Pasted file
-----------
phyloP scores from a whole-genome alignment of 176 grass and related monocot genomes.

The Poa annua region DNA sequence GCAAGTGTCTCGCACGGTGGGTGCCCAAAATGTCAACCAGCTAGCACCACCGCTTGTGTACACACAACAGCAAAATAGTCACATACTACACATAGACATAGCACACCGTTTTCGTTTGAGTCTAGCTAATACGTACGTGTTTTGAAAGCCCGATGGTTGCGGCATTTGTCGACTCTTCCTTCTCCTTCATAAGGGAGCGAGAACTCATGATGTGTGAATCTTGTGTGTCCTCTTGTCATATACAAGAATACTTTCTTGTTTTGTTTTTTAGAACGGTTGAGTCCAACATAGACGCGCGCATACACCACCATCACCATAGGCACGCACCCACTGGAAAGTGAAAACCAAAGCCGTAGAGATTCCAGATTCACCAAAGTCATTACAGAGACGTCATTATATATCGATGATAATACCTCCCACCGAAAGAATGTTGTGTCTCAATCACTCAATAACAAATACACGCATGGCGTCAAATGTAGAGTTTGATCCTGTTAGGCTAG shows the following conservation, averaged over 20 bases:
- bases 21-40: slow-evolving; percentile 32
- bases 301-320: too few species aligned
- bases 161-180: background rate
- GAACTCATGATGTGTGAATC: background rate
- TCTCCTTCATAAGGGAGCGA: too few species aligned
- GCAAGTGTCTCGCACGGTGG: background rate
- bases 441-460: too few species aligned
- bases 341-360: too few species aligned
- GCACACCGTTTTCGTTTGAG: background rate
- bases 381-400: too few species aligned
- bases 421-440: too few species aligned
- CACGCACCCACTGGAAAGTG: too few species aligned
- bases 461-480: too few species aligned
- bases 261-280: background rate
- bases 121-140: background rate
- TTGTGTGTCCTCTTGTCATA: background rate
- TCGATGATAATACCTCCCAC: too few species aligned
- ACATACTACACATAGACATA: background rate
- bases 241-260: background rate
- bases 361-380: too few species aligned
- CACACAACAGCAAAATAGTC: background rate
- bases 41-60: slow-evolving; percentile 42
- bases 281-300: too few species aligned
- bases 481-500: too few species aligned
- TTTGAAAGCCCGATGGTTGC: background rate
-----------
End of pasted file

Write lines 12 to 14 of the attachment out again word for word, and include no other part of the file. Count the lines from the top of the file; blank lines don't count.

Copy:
- bases 381-400: too few species aligned
- bases 421-440: too few species aligned
- CACGCACCCACTGGAAAGTG: too few species aligned